Garnett and colleagues studied how physical distance can nudge people toward particular food choices in cafeterias; using design to encourage specific behaviors is frequently discussed, for example, in the context of supporting healthier living. The Garnett-lead team reports that they “undertook two experimental studies involving 105,143 meal selections in the cafeterias of a British university. Placing vegetarian options first on the counter consistently increased their sales when choices were widely separated (>1.5 m; vegetarian sales as a percentage of total meal sales increased by 4.6 and 6.2 percentage points) but there was no evidence of an effect when the options were close together (<1.0 m). This suggests that order effects depend on the physical distance between options.” Even more concretely: vegetarian sales increased a statistically significant amount when vegetarian meals were placed so that diners reached them before non-vegetarian options and the spacing between entrees was extended by one meter (sales increased with an 181 cm gap but not one of 85 cm).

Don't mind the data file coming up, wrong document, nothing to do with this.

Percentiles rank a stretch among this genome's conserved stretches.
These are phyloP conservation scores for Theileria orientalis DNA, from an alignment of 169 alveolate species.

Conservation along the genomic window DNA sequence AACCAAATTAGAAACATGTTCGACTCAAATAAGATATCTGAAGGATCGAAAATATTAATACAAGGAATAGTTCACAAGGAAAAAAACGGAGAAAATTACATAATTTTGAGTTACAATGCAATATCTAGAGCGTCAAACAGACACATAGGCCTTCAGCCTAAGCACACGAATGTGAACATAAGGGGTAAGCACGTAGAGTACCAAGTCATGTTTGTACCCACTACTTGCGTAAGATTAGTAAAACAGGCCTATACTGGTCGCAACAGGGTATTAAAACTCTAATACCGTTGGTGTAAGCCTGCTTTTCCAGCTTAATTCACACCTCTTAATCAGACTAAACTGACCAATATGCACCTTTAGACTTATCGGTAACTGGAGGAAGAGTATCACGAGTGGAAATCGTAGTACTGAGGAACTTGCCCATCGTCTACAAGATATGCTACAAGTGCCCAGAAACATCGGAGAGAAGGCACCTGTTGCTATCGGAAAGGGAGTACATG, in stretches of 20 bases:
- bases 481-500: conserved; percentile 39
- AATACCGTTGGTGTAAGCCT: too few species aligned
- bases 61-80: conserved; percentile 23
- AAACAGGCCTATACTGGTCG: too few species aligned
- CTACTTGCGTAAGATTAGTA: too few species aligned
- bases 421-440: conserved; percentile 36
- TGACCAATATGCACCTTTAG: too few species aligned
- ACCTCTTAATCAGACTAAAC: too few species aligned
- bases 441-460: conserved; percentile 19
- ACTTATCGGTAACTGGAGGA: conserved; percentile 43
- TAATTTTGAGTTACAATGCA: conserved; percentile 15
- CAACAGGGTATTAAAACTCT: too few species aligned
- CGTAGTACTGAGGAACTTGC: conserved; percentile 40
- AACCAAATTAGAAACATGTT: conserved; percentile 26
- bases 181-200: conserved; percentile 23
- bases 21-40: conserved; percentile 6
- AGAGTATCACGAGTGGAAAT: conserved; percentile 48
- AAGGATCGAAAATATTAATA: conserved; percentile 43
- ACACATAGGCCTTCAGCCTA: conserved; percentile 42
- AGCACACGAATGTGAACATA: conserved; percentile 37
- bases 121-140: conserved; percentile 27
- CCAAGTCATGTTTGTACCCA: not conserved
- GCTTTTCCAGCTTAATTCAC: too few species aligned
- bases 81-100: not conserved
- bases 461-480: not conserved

Emma Garnett, Theresa Marteau, Chris Sandbrook, Mark Pilling, and Andrew Balmford. 2020. “Order of Meals at the Counter and Distance Between Options Affect Student Cafeteria Vegetarian Sales.” Nature Food, vol. 1, pp. 485-488, https://doi.org/10.1038/s43016-020-0132-8